In a new Op-Ed for the Washington Post, moderate Democrat Arizona Senator Krysten Sinema continues to defend the filibuster.
Sinema’s reluctance to join the majority of Democrats willing to toss it out, could be a potential devastating blow to pushing through Biden admin priorities.
It’s no secret that I oppose eliminating the Senate’s 60-vote threshold. I held the same view during three terms in the U.S. House, and said the same after I was elected to the Senate in 2018. If anyone expected me to reverse my position because my party now controls the Senate, they should know that my approach to legislating in Congress is the same whether in the minority or majority.
Once in a majority, it is tempting to believe you will stay in the majority. But a Democratic Senate minority used the 60-vote threshold just last year to filibuster a police reform proposal and a covid-relief bill that many Democrats viewed as inadequate. Those filibusters were mounted not as attempts to block progress, but to force continued negotiations toward better solutions.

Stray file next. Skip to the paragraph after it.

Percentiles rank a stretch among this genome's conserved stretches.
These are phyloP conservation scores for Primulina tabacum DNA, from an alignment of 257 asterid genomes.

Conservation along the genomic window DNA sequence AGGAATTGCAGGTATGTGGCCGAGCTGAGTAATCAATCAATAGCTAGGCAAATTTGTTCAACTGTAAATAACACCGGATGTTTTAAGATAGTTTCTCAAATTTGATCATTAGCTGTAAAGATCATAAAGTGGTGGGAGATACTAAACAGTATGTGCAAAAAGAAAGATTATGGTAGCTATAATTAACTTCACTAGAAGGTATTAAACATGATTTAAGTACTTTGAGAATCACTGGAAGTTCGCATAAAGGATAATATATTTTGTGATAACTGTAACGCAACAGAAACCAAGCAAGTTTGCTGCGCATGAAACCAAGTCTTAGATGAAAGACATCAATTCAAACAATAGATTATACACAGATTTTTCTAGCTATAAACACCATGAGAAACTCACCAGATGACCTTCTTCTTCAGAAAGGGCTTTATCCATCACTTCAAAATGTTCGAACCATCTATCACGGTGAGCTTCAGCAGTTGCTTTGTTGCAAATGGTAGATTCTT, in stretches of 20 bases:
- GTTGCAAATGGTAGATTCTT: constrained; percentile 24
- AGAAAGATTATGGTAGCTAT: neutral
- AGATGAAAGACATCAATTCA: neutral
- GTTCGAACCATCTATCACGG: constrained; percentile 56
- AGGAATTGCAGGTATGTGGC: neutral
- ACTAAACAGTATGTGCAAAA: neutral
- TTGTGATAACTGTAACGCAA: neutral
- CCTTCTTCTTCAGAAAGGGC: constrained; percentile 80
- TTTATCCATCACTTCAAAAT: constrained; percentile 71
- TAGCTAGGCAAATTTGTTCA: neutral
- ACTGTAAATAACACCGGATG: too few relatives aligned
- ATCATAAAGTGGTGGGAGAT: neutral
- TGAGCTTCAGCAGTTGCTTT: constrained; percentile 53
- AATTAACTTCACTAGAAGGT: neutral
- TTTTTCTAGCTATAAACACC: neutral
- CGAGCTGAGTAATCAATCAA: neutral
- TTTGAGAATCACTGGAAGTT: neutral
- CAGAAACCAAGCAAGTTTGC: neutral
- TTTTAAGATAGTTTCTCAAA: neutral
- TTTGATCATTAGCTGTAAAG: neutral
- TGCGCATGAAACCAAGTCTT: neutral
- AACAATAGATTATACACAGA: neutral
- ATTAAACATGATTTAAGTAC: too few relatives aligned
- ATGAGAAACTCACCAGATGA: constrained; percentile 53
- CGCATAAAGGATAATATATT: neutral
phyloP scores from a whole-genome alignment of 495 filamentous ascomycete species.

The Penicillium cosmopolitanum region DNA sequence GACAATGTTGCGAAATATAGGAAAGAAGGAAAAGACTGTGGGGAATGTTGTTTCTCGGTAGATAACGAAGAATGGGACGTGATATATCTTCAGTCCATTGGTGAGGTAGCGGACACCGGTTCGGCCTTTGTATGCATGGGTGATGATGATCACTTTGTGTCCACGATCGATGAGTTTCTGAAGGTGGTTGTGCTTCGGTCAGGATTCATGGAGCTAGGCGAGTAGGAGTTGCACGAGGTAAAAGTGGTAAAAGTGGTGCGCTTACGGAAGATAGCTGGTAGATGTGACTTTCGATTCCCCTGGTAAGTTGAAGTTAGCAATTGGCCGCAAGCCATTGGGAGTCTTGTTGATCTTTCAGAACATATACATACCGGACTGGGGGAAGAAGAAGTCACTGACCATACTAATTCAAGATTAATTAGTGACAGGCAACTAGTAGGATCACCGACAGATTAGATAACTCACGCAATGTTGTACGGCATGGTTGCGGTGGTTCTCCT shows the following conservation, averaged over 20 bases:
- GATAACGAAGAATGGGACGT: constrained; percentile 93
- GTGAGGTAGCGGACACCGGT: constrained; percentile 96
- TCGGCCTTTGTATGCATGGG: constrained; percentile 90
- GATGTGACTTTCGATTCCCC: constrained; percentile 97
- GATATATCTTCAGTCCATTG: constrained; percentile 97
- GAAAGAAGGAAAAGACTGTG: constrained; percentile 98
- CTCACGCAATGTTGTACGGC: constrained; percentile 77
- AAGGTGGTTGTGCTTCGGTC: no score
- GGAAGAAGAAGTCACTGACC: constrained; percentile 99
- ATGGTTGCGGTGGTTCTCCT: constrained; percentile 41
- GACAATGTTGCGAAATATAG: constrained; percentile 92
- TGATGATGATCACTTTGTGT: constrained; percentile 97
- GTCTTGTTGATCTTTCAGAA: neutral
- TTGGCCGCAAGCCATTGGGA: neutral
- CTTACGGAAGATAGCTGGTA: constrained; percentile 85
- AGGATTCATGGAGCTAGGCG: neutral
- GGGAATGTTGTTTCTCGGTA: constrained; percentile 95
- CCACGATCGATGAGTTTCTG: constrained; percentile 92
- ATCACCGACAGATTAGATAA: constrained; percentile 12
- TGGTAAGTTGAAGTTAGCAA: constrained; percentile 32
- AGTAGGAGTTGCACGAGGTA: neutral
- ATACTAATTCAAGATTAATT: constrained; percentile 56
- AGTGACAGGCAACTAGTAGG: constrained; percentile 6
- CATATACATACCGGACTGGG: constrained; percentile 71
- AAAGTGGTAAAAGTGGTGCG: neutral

And, sometimes, the filibuster, as it’s been used in previous Congresses, is needed to protect against attacks on women’s health, clean air and water, or aid to children and families in need.
My support for retaining the 60-vote threshold is not based on the importance of any particular policy. It is based on what is best for our democracy. The filibuster compels moderation and helps protect the country from wild swings between opposing policy poles.